Asked why he shook hands with Hillary Clinton in front of a large audience, despite his Islamic background and his being from a religious family, and if this was “a political requirement,” he replies: “No doubt those who understand the rules of the shari’ah and the current needs and circumstances will understand this.” He says there are many shari’ah rules on this issue. He adds” In view of the circumstances, those who understand Islam will understand that this is the right way.”
Asked about his plans to effect reconciliation with Shaykh Hasan Dahir Aways and others, he says he still entertains hopes that the reconciliation will be reached, noting that “they do not want reconciliation or understanding with us.” He also says that he is prepared to talk with any group or person who wants to hold talks with the government, including the Al-Shabab al-Mujahidin. On the issue of the Puntland autonomous region and the president of the province’s claim that Shaykh Ahmad’s government does not believe in the federal system, he says we have no problem with them, and that this “government was based on the federation covenant,” adding: “We have not changed anything.” He says that “his claim was based on misunderstanding.”
Asked when the AU forces will leave, he says the AU forces want to realize security and stability, noting that the government plans to strengthen the police and the army. Asked why the African forces continue to guard the palace, he says that the government is coming under attacks and they are protecting the government, adding that “we intend to train our forces to enable them to carry out this task.” Asked about claims that the AU forces are shelling civilians from the Palace area, he replies that the armed groups intentionally open fire from the market place and from residential areas, adding that sometimes, “we are forced to return the fire and we sometimes miss the target, and we regret what happens to innocent people, but we try as much as possible to hit only the fighters.”
Answering a question, he says there is no tribal fighting because the entire Somali people support the government and there is a “large-scale international backing for this government, which is determined and which has a plan to restore security and stability,” noting that there are also plans to reconstruct the country. On the economy in Somalia, he says improvement in economy requires security, noting that the recent drought has exacerbated the poor humanitarian conditions. He says the humanitarian assistance that arrived to the government was distributed to those affected.
Asked about reports on a cabinet reshuffle, he says this is natural and the prime minister has the right to do that. He says neither his own tribe nor others oppose the government.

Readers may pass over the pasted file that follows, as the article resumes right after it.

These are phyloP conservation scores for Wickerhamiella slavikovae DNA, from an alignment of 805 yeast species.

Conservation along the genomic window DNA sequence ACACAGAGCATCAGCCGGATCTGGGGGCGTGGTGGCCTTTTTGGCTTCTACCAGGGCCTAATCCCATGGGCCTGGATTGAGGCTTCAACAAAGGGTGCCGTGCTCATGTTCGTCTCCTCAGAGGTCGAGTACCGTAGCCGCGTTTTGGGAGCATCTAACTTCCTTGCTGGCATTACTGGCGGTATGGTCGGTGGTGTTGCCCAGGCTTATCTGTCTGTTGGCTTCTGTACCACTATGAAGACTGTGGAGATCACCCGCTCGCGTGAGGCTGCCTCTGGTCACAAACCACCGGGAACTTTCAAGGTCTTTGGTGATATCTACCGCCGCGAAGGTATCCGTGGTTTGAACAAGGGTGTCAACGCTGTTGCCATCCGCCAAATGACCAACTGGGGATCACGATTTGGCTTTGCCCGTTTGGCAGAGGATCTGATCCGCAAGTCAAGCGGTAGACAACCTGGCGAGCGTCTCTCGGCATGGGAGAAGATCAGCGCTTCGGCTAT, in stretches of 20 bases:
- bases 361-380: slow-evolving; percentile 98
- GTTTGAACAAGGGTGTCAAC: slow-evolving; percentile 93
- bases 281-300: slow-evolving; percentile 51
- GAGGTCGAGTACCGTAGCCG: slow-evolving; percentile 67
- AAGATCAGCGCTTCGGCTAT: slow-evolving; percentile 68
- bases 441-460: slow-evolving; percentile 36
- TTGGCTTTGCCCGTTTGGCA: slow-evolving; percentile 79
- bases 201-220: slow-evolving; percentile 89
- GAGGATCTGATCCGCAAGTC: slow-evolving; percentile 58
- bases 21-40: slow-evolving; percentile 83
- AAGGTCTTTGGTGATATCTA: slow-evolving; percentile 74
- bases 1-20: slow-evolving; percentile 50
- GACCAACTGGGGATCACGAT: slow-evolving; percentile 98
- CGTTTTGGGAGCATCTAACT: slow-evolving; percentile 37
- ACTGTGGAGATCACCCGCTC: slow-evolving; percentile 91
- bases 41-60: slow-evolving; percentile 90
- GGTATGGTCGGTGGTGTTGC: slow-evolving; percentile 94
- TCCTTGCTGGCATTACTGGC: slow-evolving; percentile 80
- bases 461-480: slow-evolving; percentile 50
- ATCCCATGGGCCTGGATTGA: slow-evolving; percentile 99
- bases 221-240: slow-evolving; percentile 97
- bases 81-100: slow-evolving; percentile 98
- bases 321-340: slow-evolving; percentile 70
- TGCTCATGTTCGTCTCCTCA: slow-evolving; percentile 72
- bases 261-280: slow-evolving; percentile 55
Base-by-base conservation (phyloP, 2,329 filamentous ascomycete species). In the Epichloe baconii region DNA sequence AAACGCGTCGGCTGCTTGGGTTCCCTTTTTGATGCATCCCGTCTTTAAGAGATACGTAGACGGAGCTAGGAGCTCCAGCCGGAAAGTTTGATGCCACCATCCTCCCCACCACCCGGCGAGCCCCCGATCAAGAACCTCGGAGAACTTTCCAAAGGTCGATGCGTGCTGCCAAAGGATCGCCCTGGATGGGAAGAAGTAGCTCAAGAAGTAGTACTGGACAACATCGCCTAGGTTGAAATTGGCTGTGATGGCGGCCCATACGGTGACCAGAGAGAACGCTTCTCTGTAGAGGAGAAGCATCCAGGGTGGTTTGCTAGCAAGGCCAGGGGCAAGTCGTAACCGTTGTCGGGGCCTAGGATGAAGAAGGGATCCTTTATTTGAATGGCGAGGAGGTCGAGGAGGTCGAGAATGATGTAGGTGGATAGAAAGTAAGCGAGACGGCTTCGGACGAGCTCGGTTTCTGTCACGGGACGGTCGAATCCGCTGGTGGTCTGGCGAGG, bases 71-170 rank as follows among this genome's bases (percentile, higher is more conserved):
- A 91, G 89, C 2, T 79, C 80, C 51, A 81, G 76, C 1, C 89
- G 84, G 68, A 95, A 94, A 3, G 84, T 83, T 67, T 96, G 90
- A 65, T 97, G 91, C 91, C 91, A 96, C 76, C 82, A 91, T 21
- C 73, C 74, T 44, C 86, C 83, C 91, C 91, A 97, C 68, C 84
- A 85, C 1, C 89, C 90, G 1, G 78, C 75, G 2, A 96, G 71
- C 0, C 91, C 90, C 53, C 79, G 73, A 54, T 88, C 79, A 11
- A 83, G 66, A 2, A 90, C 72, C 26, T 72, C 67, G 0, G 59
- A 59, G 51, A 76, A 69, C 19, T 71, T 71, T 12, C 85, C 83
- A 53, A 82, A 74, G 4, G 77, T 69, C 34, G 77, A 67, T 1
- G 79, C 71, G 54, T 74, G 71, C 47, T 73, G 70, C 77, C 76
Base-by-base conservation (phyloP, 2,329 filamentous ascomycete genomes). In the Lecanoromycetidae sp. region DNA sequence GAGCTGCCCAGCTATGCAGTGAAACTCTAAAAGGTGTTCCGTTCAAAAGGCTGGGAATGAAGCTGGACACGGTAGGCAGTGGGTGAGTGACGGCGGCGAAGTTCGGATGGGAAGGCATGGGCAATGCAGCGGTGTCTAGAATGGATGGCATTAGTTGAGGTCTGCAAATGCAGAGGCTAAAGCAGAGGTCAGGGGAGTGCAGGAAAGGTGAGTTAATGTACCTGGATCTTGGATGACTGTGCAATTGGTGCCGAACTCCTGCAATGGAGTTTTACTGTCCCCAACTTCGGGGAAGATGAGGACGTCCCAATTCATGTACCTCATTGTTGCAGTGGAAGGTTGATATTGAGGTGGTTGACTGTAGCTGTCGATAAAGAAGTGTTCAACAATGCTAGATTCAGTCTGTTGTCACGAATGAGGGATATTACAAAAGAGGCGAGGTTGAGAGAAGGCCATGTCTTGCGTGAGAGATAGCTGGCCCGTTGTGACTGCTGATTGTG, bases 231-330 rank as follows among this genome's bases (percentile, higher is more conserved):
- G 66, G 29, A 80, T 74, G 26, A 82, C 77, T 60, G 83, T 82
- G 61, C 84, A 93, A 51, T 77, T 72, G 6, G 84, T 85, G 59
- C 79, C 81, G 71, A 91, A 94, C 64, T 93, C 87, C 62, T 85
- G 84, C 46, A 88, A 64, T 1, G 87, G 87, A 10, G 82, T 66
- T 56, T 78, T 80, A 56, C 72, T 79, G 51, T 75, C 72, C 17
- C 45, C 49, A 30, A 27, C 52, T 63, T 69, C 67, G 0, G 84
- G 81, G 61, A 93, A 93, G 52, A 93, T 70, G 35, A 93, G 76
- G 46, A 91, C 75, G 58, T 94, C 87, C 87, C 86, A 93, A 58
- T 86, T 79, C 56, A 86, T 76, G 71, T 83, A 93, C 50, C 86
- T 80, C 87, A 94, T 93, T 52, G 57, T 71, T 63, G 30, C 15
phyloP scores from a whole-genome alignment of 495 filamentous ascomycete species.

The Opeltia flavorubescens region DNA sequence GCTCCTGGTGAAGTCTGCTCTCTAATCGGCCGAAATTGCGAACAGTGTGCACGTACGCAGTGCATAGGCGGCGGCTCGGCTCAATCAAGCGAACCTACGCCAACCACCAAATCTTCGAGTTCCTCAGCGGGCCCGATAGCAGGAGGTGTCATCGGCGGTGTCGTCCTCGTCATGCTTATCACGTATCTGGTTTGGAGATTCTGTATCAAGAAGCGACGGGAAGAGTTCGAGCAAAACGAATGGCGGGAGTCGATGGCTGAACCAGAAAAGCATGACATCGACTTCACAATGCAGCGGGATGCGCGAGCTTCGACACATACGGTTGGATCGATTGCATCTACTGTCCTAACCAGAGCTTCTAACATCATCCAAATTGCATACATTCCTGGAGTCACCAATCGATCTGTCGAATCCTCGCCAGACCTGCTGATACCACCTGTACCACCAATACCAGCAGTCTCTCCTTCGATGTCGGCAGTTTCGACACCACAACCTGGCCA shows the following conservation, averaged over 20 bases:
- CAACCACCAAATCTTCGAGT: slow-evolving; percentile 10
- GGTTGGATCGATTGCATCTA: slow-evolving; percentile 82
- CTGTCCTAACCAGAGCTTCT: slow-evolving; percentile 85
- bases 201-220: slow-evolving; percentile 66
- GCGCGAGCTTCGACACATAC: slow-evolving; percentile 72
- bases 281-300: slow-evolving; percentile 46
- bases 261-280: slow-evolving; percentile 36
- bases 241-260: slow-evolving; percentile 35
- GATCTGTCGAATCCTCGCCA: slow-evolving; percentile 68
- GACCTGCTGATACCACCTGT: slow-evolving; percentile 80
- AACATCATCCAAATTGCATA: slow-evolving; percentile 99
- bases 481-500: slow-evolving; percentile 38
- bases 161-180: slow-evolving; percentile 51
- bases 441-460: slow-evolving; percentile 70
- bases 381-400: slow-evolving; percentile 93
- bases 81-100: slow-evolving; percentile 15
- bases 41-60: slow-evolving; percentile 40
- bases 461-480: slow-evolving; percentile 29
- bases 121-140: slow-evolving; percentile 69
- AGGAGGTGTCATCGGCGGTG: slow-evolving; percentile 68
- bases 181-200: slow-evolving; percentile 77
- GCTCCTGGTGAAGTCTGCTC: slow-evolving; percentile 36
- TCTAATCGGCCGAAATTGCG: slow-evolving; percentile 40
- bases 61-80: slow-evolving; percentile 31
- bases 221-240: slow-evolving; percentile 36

On Arab relations, Shaykh Ahmad is asked why the Somali government rejected Arab assistance that was conditional on reconciliation and, subsequently “you withdrew your request” for assistance, and if the matter was resolved later on, he replies: “Not at all. It was not resolved. I do not know why the Arab governments do not want to help Somalia. We had expected that they would contribute towards restoring security and stability and the establishment of the Somali state. So far we do not know the reason but the problem is still there and the request is still suspended.” Asked why he does not visit the Arab states so that the Somali issue can be presented to Arab heads of state, he says he has been endeavouring to visit Arab states and urge them to help Somalia but “nobody has met our request.” He says Somalia has good relations with Yemen and “we hope to visit it shortly, God willing.”
In conclusion, Shaykh Ahmad says: “The Somali people have been suffering from lawlessness for the past 19 years and this government represents a genuine opportunity for the Somali people. The continuation of anarchy will weaken the Somali people. We want our people to continue their support for the government. We ask all those who have relations with the opposition to approach them because many Somalis joined these organizations, which are trying to undermine the government in this country, and this will only lead to bloodshed and anarchy. Everybody shares responsibility, not only the government. What we need is effective participation.
“To the Arab world, we say: You have a moral, religious, and historical obligations to help the Somali people, who are trying to overcome this crisis. It is not right for you to wait until this government controls all the areas without your support. We appeal to you, from this forum, to back the government and the Somali people.”